The circumstances here are essentially the same as those addressed in Feibus. As with its predecessor, the terms of section *429 1-52(16) apply "unless otherwise provided by statute." Therefore, since section 1-50(5) is the statute of repose governing actions against a materialman arising out of improvement to real property, it applies to the exclusion of 1-52(16).

Defendant contends this Court previously has held that where the limitation in section 1-50(5) does not apply, the limitation periods codified in section 1-52(16) are applicable. Rowan County Board of Education v. United States Gypsum Co., 332 N.C. 1, 418 S.E.2d 648 (1992). In Rowan County, the plaintiff, Rowan County Board of Education, asserted claims of negligence, fraud and misrepresentation and breach of implied warranty against the defendant, U.S. Gypsum Co. ("USG"), arising out of the manufacture and installation of ceiling plaster containing asbestos in Rowan County public schools. In a suit filed in 1985, Rowan County alleged the contaminated materials were purchased and installed between 1950 and 1960. USG moved for summary judgment on the ground that Rowan County's claims were barred by the applicable statutes of limitation and repose, N.C.G.S. §§ 1-15(b), 1-50(5), 1-50(6), 1-52(5). The trial court granted the motion. Reversing the trial court, the Court of Appeals held that the statutes of limitation and repose do not run against a political subdivision of the State pursuing a governmental purpose. This Court affirmed, holding that the plaintiff escaped the running of any statute of limitation or repose under the common law doctrine of nullum tempus occurit regi, or claims asserted by the sovereign may not be time-barred. In its analysis the Court noted: "Clearly, if USG is correct that the statutes of limitation and repose apply to Rowan, Rowan's suit, which was brought twenty-four years after the last installation, was time-barred." Id. at 6, 418 S.E.2d at 652. Defendant contends that, by this language, the Court implicitly acknowledged the applicability of section 1-52(16).

We do not agree. By this statement, the Court in Rowan merely conjectured as to the case's result were the Court to have sustained USG's contentions. The Court did not expressly, or by implication, rule on which statute of repose might be applicable.

For the foregoing reasons, the decision of the Court of Appeals is affirmed as to disposition of plaintiffs' negligence and breach of warranty claims, and reversed as to disposition of plaintiffs' claim sounding in willful and wanton misconduct, and remanded to the Court of Appeals for remand to Superior Court for further proceedings consistent with this opinion.

AFFIRMED IN PART; REVERSED IN PART; REMANDED.

MEYER, Justice, dissenting.

I dissent from the majority's opinion determining that there is no statute of repose for fraudulent or willful or wanton negligence claims brought against manufacturers of products who also deliver the product to a plaintiff. I believe that N.C.G.S. § 1-50(6) governs such claims as brought by the plaintiff here. N.C.G.S. § 1-50(6) was specifically enacted to deal with claims against manufacturers. See Bernick v. Jurdan, 306 N.C. 435, 446-47, 293 S.E.2d 405, 412-13 (1982). The statute states:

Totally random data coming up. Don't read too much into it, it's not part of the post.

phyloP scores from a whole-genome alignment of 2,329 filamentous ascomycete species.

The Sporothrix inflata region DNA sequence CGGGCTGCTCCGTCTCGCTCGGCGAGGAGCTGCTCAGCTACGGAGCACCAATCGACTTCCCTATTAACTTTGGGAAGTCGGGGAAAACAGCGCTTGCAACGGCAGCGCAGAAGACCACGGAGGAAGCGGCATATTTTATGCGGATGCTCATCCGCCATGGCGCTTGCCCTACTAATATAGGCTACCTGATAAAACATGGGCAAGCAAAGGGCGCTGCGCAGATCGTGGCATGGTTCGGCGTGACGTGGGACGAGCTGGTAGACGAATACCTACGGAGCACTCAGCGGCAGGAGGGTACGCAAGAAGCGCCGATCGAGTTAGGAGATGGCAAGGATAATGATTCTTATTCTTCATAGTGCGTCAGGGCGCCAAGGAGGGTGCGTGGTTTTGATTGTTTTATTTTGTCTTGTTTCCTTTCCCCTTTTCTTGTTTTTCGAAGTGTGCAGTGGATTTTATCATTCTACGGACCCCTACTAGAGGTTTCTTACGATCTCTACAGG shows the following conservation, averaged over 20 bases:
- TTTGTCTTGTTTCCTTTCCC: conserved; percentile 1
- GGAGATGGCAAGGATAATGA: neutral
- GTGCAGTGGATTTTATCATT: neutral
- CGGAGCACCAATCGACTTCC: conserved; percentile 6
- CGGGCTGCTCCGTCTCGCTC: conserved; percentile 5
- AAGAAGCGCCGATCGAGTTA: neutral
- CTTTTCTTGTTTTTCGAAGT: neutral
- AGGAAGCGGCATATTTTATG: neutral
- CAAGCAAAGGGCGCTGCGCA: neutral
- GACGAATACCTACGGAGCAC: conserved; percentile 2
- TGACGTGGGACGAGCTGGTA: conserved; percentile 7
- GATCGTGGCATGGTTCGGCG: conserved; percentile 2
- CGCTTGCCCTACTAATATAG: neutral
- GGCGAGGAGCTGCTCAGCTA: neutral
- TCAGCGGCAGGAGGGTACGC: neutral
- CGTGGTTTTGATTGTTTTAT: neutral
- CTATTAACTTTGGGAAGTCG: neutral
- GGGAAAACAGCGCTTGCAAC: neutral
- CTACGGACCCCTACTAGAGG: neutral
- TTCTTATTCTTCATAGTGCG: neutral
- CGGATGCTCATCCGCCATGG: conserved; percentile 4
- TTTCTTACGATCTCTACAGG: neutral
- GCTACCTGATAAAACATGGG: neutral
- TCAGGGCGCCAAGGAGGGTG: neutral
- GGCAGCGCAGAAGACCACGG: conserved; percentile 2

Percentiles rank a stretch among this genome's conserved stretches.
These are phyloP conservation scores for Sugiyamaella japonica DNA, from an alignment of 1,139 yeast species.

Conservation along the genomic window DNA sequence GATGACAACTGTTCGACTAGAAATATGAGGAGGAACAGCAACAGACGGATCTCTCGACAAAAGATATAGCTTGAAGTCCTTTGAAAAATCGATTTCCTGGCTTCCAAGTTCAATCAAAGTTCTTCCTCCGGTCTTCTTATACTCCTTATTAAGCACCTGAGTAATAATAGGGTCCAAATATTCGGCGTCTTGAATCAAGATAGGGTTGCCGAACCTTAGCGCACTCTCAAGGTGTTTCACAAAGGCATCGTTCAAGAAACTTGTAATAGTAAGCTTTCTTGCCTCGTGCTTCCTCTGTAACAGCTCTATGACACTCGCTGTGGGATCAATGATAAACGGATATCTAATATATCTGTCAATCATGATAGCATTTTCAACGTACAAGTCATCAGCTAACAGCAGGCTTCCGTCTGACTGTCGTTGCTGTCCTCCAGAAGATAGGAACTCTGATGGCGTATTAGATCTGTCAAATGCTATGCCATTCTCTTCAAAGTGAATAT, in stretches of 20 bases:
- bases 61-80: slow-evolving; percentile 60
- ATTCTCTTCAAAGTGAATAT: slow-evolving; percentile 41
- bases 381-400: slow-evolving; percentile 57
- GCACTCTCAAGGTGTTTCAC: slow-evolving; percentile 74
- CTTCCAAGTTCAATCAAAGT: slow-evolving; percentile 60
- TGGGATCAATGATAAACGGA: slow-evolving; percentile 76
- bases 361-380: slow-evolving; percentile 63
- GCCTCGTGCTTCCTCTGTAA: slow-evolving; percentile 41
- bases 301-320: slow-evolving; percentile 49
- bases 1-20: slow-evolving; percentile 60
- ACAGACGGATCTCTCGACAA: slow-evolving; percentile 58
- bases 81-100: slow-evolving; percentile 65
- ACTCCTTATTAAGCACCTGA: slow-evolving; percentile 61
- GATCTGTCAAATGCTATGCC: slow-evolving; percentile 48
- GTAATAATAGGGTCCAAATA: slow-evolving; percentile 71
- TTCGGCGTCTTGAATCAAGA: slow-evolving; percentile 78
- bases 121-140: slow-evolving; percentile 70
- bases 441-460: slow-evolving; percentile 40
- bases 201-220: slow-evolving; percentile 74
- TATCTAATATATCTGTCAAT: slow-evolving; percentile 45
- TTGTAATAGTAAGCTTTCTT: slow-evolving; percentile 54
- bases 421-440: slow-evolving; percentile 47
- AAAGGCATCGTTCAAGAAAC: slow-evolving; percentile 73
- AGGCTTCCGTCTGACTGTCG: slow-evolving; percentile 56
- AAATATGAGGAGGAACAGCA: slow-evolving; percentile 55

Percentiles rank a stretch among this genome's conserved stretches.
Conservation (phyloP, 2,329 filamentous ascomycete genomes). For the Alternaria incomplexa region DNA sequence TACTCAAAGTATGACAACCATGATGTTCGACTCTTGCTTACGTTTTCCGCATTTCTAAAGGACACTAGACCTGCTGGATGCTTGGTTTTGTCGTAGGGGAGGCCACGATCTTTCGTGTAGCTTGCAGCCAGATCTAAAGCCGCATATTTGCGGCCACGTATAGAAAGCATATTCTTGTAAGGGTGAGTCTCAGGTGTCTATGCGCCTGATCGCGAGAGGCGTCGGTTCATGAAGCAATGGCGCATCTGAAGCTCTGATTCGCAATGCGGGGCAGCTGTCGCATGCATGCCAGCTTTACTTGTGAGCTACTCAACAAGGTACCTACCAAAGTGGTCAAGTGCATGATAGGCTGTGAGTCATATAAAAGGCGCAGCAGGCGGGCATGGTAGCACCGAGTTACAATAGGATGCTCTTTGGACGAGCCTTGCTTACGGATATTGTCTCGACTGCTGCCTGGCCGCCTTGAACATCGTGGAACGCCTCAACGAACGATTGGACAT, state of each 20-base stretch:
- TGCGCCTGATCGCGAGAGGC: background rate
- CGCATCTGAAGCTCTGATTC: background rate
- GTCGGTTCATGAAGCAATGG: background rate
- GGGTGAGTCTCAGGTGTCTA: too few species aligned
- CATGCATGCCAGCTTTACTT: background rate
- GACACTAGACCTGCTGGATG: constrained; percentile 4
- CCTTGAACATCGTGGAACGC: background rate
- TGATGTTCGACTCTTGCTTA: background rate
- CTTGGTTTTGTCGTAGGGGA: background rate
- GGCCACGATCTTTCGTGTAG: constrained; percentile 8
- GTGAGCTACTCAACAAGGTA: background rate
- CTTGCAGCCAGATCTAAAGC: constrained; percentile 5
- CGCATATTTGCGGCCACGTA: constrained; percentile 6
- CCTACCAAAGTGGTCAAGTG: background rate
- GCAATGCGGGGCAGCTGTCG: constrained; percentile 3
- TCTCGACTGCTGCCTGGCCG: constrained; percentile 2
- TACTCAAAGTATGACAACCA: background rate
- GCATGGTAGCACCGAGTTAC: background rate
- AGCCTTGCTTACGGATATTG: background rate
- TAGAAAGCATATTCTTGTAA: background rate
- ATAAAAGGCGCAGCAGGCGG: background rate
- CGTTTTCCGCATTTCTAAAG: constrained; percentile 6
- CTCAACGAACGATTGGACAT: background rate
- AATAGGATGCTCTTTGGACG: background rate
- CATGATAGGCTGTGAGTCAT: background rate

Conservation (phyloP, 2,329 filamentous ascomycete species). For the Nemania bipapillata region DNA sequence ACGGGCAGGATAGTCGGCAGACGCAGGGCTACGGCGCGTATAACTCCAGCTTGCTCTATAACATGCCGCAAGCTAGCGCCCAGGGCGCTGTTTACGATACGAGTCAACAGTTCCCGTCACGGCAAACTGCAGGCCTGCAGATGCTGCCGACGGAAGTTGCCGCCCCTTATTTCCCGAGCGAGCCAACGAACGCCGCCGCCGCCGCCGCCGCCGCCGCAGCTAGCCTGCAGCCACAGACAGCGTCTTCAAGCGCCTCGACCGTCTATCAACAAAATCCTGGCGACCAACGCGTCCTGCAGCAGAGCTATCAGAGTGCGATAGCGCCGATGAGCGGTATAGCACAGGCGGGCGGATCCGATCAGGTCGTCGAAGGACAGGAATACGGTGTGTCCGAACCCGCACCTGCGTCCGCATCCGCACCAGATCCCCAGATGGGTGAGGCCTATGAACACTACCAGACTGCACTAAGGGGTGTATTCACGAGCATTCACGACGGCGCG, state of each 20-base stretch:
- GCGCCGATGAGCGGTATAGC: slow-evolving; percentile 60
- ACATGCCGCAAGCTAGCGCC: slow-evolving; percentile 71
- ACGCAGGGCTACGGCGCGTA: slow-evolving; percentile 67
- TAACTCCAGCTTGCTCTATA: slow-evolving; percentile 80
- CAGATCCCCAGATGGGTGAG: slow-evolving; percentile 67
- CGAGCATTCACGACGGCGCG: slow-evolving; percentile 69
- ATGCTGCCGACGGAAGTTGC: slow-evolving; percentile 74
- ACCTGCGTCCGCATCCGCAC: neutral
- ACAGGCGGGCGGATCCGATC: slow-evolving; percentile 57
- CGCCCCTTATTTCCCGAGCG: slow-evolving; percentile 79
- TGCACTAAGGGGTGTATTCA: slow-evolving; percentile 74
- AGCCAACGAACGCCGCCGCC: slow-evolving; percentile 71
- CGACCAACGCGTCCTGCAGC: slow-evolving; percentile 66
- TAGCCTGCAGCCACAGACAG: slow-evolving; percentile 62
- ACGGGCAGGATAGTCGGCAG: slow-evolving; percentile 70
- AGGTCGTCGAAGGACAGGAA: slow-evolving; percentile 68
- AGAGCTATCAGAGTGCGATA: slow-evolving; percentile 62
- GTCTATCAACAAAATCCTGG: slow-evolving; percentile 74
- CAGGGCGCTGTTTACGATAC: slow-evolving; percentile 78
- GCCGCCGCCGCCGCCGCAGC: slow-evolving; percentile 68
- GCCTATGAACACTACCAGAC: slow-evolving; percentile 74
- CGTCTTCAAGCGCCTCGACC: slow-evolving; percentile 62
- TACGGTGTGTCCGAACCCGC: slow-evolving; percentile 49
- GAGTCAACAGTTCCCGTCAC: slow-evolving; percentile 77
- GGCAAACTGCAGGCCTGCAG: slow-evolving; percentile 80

No action for the recovery of damages for personal injury, death or damage to property based upon or arising out of any alleged defect or any failure in relation to a product shall be brought more than six years after the date of initial purchase for use or consumption.

N.C.G.S. § 1-50(6) (1983).

Since 1979, Chapter 99B and N.C.G.S. § 1-50(6) have applied to manufacturers of products. Tetterton v. Long Manufacturing Co., 314 N.C. 44, 50, 332 S.E.2d 67, 71 (1985). The action at issue here involves damages caused by a product manufactured by defendant. I believe that N.C.G.S. § 1-50(6) is a specific statute that addresses the claim at issue and as such should control questions regarding the statute of repose for such claims.

The majority concludes that N.C.G.S. § 1-50(5) applies because defendant here, in addition to being the manufacturer, allegedly delivered the defective goods to the plaintiff, thus becoming a materialman and subject to N.C.G.S. § 1-50(5) under the language of N.C.G.S. § 1-50(5)(b)(9), which states that *430 actions may be taken "against any person furnishing materials." N.C.G.S. § 1-50(5)(b)(9) (1983). I believe that there is no reason to distinguish between a manufacturer of defective goods who does not deliver the defective goods and a manufacturer of defective goods who does deliver the defective goods. The evidence here is that the alleged willful or wanton negligence of the manufacturer occurred when the product was manufactured. There is absolutely no evidence that defendant's transportation and delivery of the defective product materials to the work site was in any way fraudulent or willfully or wantonly negligent. As I see no reason to distinguish between two manufacturers (one who only manufactured and one who manufactured and delivered), both of whose negligence occurred only in the manufacture of the goods, I believe that the correct statute to apply in determining the statute of repose is the statute that more specifically addresses this particular situation, N.C.G.S. § 1-50(6).